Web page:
The late Sidney Goodsir Smith described Edinburgh, in his pithy Scots verse, as "This rortie, wretched city... The hauf o't smug, complacent... the tither wild and rouch as ever in its secret hairt". It's that secret heart which clearly intrigues Mavor and McKay, as it has done a whole recent generation of acclaimed Scottish crime writers, whose heroes and villains play out their roles down these cobbled mean streets. According to Rankin, Iain Banks, Christopher Brookmyre, Carol Anne Davis, Quintin Jardine and others, Edinburgh is littered with cadavers. A neatly filleted corpse lies on a slab in a High Riggs fish shop (Banks, Complicity), a body sporting a severed finger in each nostril disturbs the tranquility of Gayfield Square (Brookmyre, Quite Ugly One Morning), while another, nastily mutilated, is found hanging from a meat hook in the city's reputedly haunted Mary King's Close (Rankin, Mortal Causes).
Even the Parliament at Holyrood isn't immune from this epidemic of corpses, as bodies old and new are unearthed during the reconstruction of Queensberry House (Rankin again, Set In Darkness). Yet Queensberry House has grim tales of its own. Edinburgh lore has it that while the Second Duke of Queensberry was up the road, accompanied by virtually all his household, signing the Act of Union in 1707, his monstrous idiot son escaped from the room in which he was normally confined and came upon a kitchen boy, turning a roast on a spit. When the jubilant treaty signer returned, he found the son roasting the hapless kitchen boy over the spit - a divine judgment, some murmured, against the Duke for selling Scotland down the river. Auld Reekie at its rortiest, as Sidney Goodsir Smith might have put it.
Edinburgh may like to flourish its Enlightenment laurels as a hotbed of genius, but it can also come over as a dark hole of evil and duplicity, with unsavoury fact fuelling the fiction.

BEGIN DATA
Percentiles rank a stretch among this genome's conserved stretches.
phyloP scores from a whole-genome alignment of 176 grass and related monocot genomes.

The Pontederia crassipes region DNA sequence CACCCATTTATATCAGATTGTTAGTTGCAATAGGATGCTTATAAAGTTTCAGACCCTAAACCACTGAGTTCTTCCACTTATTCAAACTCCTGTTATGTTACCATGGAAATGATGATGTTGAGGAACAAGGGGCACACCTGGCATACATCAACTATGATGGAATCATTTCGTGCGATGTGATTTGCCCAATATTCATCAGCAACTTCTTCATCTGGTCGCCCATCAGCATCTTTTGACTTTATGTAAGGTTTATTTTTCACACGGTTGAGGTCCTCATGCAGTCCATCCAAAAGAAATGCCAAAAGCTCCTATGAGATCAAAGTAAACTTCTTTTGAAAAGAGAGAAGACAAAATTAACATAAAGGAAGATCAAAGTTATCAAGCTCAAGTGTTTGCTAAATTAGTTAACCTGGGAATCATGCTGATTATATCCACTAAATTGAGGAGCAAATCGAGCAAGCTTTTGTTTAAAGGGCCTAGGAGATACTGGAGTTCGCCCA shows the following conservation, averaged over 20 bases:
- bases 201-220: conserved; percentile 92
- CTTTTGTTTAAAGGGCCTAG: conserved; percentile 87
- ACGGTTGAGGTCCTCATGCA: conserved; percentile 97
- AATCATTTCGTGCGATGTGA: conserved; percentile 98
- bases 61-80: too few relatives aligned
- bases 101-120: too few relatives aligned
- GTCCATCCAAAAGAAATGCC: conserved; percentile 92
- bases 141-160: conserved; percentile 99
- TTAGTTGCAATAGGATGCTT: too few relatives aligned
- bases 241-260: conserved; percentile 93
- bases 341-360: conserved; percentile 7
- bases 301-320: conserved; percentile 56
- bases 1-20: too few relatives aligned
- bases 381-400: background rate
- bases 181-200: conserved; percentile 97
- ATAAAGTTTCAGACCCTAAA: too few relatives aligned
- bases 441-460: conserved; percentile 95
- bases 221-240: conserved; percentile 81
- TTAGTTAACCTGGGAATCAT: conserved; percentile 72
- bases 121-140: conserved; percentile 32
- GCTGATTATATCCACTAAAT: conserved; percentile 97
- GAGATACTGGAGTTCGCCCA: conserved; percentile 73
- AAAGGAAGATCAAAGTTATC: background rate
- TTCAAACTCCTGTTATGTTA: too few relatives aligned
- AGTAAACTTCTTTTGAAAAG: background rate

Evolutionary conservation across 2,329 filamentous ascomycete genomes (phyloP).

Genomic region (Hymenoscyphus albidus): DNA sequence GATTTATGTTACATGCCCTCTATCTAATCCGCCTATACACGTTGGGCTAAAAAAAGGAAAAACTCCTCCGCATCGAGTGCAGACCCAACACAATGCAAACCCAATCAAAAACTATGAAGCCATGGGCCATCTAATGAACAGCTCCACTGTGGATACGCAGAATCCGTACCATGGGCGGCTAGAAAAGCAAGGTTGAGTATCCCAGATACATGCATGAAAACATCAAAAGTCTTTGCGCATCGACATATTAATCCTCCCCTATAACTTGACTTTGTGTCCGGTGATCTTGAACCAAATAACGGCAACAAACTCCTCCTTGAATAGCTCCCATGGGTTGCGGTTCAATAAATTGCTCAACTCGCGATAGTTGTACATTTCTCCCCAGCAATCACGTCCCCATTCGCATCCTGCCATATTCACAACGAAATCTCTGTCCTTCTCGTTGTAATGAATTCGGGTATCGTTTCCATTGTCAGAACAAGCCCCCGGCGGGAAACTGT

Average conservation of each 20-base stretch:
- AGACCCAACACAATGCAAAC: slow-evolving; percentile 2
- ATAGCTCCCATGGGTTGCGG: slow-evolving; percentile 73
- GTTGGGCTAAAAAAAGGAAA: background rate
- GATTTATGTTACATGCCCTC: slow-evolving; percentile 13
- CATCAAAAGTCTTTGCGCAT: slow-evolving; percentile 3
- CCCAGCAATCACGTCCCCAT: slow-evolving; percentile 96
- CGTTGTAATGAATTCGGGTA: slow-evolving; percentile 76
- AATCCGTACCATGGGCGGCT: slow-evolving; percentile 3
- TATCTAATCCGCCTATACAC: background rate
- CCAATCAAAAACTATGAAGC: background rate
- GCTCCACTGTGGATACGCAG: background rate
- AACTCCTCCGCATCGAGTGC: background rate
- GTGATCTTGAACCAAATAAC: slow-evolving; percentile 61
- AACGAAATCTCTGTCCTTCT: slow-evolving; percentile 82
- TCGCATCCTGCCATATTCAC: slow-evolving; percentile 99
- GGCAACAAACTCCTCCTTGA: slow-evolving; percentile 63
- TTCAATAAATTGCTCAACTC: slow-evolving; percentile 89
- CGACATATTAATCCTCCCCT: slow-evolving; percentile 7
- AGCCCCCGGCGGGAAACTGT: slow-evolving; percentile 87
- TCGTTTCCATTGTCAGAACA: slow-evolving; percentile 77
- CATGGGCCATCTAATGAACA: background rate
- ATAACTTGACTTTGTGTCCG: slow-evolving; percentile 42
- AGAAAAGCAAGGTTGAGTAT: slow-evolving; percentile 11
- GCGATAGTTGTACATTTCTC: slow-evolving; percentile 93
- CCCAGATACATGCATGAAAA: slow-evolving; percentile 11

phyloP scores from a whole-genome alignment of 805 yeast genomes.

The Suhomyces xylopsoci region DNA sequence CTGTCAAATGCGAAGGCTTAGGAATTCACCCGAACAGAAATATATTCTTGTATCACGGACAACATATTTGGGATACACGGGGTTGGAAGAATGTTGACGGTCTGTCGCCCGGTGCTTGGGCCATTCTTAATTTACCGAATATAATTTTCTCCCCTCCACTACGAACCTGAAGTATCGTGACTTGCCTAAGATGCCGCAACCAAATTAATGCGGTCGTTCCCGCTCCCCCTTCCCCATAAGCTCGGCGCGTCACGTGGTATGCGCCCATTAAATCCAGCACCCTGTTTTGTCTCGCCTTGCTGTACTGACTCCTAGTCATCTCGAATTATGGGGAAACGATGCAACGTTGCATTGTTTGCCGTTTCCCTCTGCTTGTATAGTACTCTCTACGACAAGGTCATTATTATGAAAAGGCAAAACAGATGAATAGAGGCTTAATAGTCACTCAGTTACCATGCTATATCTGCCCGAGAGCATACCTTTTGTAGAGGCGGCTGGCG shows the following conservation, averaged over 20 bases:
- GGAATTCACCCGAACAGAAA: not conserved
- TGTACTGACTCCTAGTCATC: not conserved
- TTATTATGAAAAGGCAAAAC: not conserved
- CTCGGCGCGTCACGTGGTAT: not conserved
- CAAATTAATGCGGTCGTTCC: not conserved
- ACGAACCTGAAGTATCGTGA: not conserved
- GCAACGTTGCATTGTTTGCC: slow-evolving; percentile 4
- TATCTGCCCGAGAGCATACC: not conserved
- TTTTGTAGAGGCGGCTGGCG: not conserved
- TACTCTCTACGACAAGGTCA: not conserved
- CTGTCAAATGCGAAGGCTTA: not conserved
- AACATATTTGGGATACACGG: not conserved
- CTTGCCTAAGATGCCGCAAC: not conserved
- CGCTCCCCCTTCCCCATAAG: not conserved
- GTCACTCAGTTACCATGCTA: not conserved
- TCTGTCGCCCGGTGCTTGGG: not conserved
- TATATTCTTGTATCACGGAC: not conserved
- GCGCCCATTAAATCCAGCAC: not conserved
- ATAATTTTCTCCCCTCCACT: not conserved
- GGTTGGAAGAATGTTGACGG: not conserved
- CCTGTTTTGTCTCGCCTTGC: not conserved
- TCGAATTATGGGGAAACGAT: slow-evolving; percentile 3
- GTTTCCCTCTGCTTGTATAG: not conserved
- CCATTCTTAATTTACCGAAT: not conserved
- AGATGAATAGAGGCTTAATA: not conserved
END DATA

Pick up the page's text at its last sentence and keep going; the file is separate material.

So, in the 1780s, you have the infamous Deacon Brodie hobnobbing with his fellow burghers during the day, a respected town councillor, cabinet-maker, locksmith and deacon of the Guild of Wrights, and at night housebreaking with his gang - for which he was ultimately strung up on a gibbet of his own design.
Then you have Burke and Hare, Edinburgh's favourite sack-em-up men, who rather than rob graves to meet market demand from the city's pioneering medical schools, as did the other "resurrectionists" of the day, simply got their victims drunk then smothered them, delivering the fresh corpses to a leading anatomist, Dr Robert Knox, at Surgeon's Square. Once again, Robert Louis Stevenson crops up - his chilling short story, The Body-Snatcher, came in for criticism from medical men angry that one of its characters, known only as K— , was a clear reference to Knox. A university enquiry had exonerated the anatomist from complicity in the Burke and Hare murders but Edinburgh lore has enshrined him rather differently:
Burke's the butcher, Hare's the thief
And Knox the boy that buys the beef.
Then there was Major Weir, the 17th-century warlock of the West Bow - a former Covenanting soldier under Montrose and famously pious member of a strict Presbyterian sect - until, that is, he confessed to sorcery, incest and other crimes for which he was sentenced to be "hanged, strangled and burnt between Edinburgh and Leith", while his sister and accomplice, Grizel, was hanged in the Grassmarket.
Major Weir, whose infamous staff was said to run errands for him and precede him as he strode down the Lawnmarket, found his way into a recent novel, James Robertson's The Fanatic, just as the city's Porteous Riots in 1736 found their way, less than a century later, into Sir Walter Scott's Heart of Midlothian. The city has a long memory for such things, and even today, much to the bemusement of tourists, locals will spit in the brass-studded heart which marks the site where the infamous Tolbooth Prison once loomed outside St Giles - the "Heart of Midlothian".